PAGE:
"Herman Cain hasn't been shy about speaking out about the need to confront and stop the spread of radical Islam -- a barbaric ideology that brutalizes women, religious minorities and gays," Barron wrote.

"For the gay left none of this will matter," added the GOProud leader. "All that matters is the group hug. For the gay left, it isn't important whether the policies pursued by a candidate or a party actually improve the lives of gay people, all that matters is that they get the pat on the head -- the assurance that they are ok.

"I don't need the group hug, nor do I need affirmation from the government that I am ok. What I need is a President and a Congress that will pursue policies that will make life better for me and my family," Barron stated.

GOProud also excited controversy when the group invited conservative personality Ann Coulter to serve as keynote speaker at the inaugural "Homocon" last September.

WorldNetDaily dropped Coulter from its own event for agreeing to speak at HomoCon. The WND event, called "The Taking America Back National Conference," was slated to include speakers such as Alan Keyes and Tom Tancredo, as well as assorted comedians, talk radio personalities, and a home-schooling advocate. The event's land-based activities were scheduled to be followed by a weeklong Caribbean cruise.

When WorldNetDaily dropped Coulter -- who had been touted as the "Taking America Back" keynote speaker -- for agreeing to appear at the gay event, a war of words ensued between Coulter and WorldNetDaily editor Joseph Farah. Farah questioned Coulter's conservative bona fides; Coulter called Farah a "swine."

Few were surprised when Coulter took the chance to address Homocon attendees with a litany of anti-gay positions, including the statement that, "Marriage is not a civil right. You're not black."

GOProud stood by Coulter in the ensuing criticism.

"I don't agree with Ann Coulter about gay marriage, but there was a real conversation here," said LaSalvia. "That's what we're trying to start. We want people to see that it isn't 'us versus them.' "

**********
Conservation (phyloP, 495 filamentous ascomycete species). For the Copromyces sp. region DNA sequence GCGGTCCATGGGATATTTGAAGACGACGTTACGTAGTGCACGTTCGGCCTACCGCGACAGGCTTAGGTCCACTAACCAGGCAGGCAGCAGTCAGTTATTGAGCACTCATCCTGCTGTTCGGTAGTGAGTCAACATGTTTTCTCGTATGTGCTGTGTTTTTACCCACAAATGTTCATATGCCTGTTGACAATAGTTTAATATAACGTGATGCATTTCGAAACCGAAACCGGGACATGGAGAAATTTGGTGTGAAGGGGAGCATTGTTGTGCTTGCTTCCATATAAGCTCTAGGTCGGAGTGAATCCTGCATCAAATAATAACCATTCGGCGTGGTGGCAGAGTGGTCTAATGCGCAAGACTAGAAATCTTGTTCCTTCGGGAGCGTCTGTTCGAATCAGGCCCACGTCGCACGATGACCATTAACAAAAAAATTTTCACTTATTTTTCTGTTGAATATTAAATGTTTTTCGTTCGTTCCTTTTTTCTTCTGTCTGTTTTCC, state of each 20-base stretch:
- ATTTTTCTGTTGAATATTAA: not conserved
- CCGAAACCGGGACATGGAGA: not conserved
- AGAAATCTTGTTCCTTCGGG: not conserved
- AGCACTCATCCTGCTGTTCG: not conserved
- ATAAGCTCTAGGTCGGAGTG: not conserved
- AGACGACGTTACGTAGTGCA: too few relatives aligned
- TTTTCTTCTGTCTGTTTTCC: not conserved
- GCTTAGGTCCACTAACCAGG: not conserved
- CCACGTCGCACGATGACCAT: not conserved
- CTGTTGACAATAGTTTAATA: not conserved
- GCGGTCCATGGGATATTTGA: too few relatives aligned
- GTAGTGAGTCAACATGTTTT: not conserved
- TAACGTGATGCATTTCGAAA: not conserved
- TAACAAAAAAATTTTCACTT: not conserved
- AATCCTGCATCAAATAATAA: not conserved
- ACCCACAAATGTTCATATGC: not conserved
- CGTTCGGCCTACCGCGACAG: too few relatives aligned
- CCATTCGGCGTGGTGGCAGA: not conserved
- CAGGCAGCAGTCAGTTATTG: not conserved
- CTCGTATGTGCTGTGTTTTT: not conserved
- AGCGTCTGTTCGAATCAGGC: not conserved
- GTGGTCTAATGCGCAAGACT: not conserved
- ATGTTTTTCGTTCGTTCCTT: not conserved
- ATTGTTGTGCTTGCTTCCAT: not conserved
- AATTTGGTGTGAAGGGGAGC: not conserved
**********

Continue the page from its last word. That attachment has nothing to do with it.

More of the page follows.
"We did not invite Ann Coulter to speak at Homocon 2010 because we believe she has 'evolved,' " Barron stated. "Quite the contrary, we invited Ann Coulter because of who she is, who she has been, and who we know she will continue to be--the smartest, funniest, most provocative conservative author and columnist around. If anyone needs to evolve, it's the uber-PC gay left and their enablers, not Ann Coulter."

Barron also had a message for left-wing gays, reportedly tweeting, "Dear Gay Left -- save your 'outrage' over Homocon. We could give a shit what you think."

LaSalvia found himself the victim of an anti-gay assault on July 15, the Washington Blade reported in a July 18 article. LaSalvia was riding his bicycle when he passed by a group of six or seven young African American men. One of them nearly knocked LaSalvia to the ground, calling him a "Fucking faggot," the Blade reported.

"I was on my bike when I approached them," LaSalvia emailed the publication. "Just as I got up to them, the assailant lunged off the sidewalk toward me on the street and delivered a punch across my chest. The momentum of my bicycling driving me into his fist and arm caused a shocking pain like I've never felt before."

LaSalvia went on to describe how the assailant hurled an anti-gay slur at him.

"Just as I began to realize what was happening, I heard it. The words are still ringing in my ears as I write this today -- 'F____ faggot!,' " LaSalvia added. "It was clear to me in that moment that my sexual orientation had motivated this attack."

LaSalvia reached into his backpack for his cell phone and the youths ran off, fearing that he had a gun.

Kilian Melloy serves as EDGE Media Network's Associate Arts Editor and Staff Contributor. His professional memberships include the National Lesbian & Gay Journalists Association, the Boston Online Film Critics Association, The Gay and Lesbian Entertainment Critics Association, and the Boston Theater Critics Association's Elliot Norton Awards Committee.